The Financial Intelligence Unit is reaching out to various agencies that can assist them in cracking down on money laundering cases and incidents. Today inside the office of the Commissioner of Police in Belmopan, a Memorandum of Understanding was signed between the two parties that will now formally have the police officers working closely with the FIU. Commissioner of Police, Allen Whylie says that there will be joint investigations and officers will be trained in this area.
“What this MOU will do amongst other things is ensure that we cooperate in terms of investigations. Those investigations can either be initiated from the police and the information passed to the FIU or vice versa. Additionally it will also allow for joint investigations between the FIU and the police. We’ll be able to have additional officers in the FIU to assist with those investigations and likewise we will be able to have additional officers in the FIU to assist with those investigations and likewise the FIU will be able to assign officers to assist us with any investigations. The MOU will also strengthen opportunities for training in terms of the police as well as the FIU. From time to time we’ve had offers from friendly governments for police officers to be involved in these sort of investigations and when we receive those things we will ensure that we offer them to the FIU a space, the FIU will also reciprocate in terms of offers that they may receive for training. They will also be assisting us in terms of in service training within our organization to ensure that our officers are familiar with the anti money laundering laws, the processes of the investigation and those sort of things and we’ll also be assisting them in other areas that they may believe their staff needs to be trained so I think that in terms of the fight against money laundering terrorism financing we have taken a giant step in terms of addressing those issues.”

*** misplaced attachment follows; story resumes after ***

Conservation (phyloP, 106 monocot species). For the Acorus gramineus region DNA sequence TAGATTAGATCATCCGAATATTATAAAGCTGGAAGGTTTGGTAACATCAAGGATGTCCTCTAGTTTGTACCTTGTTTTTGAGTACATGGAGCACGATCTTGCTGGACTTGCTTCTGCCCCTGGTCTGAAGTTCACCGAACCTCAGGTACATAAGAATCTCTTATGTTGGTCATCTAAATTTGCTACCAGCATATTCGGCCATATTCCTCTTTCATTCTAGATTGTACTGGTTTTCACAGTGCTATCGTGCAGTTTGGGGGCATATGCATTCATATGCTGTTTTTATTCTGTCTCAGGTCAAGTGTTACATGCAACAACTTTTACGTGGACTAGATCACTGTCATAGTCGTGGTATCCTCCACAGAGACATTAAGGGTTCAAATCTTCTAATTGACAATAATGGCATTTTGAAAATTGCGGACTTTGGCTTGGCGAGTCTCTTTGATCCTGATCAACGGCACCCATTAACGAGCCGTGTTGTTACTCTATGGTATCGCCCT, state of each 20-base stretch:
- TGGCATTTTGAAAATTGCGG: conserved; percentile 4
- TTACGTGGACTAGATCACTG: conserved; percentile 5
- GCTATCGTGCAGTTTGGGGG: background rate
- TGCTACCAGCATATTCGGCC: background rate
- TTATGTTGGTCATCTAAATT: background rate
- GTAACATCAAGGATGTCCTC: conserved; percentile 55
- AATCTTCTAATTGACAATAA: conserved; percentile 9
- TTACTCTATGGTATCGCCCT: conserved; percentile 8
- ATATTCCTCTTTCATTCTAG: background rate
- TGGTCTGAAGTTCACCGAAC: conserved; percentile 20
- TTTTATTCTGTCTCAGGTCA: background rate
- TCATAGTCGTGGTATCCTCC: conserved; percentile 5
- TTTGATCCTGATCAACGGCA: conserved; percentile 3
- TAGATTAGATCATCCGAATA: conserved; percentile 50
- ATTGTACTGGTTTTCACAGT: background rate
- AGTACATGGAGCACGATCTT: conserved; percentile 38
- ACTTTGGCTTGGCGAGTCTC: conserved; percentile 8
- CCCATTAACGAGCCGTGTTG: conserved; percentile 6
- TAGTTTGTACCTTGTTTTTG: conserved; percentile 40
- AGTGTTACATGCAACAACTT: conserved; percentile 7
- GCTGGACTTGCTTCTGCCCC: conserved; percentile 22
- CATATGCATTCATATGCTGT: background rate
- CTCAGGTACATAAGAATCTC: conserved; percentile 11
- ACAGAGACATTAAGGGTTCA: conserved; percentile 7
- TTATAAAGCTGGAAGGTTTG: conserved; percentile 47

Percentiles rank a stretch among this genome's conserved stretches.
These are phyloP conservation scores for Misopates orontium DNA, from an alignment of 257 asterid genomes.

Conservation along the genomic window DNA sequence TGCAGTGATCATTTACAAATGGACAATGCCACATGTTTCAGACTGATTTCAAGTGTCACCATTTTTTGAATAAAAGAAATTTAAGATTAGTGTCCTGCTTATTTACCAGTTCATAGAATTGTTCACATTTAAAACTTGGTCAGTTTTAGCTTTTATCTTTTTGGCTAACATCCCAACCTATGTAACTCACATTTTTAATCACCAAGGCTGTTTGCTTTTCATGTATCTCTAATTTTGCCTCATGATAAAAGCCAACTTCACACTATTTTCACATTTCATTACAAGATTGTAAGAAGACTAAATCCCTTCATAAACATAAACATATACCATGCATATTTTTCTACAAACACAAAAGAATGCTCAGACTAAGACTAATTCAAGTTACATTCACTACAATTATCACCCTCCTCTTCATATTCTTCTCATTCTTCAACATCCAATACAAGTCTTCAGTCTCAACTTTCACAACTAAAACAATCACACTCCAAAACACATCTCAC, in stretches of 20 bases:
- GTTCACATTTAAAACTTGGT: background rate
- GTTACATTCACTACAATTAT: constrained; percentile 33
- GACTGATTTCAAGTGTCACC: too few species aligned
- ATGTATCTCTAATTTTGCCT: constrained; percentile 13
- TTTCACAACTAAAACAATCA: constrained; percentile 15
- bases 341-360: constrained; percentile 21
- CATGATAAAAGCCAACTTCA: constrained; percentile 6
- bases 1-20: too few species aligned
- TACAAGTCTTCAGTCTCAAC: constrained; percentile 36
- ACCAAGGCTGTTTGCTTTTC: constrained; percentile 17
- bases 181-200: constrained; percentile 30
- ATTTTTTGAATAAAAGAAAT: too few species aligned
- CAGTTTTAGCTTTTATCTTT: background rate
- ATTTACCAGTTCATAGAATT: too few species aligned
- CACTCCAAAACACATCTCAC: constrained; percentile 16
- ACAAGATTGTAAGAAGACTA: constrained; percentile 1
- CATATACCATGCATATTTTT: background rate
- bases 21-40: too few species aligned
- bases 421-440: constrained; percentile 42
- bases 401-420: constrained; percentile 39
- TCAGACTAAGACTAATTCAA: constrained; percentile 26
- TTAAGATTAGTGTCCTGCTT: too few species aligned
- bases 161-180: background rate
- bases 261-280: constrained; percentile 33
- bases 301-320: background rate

So, with this formal signing just taking place today; Love News asked what the methods of investigations were prior to this signing, as they relate to money laundering. Commissioner Whylie explains.
“We have them here this morning, three very professional and able women who are attorneys so that makes a big difference when you’re looking at an investigation so that from the very beginning we will start to look at what are the charges we think we should bring and then be able to look at the evidence we need to collect. Looking at our strengths and bringing our strengths together I think will make for more success in the courts. I also want to say that the DPP has been working with us very closely. I’ve reached out to her and she’s been very supportive so that is another side of what we are doing making sure that we are all together on dealing with these issues and also to point out that the investigations will become more complex. If you’ve been noticing on the news every day it’s something new so we know we have to work together.”
Ambassador Joy Grant who heads the Financial Intelligence Unit spoke of the human resources available at the FIU and their ability in collecting evidence for successful prosecutions.
“Where we had cases where we believe that money laundering or some illegal activity may have occurred we would normally inform the FIU, we’d hand over whatever information we have and basically that was it. Since they were primarily responsible for such once we have passed that along then they take it from there. The difference now I believe is that we’ll be seeing more sharing of information, more joint investigation so it won’t be just us passing to them and then it remains with them. There will be ownership by both organizations.”
The signing was done on the theme of strengthening domestic cooperation against money laundering and countering the financing of terrorism.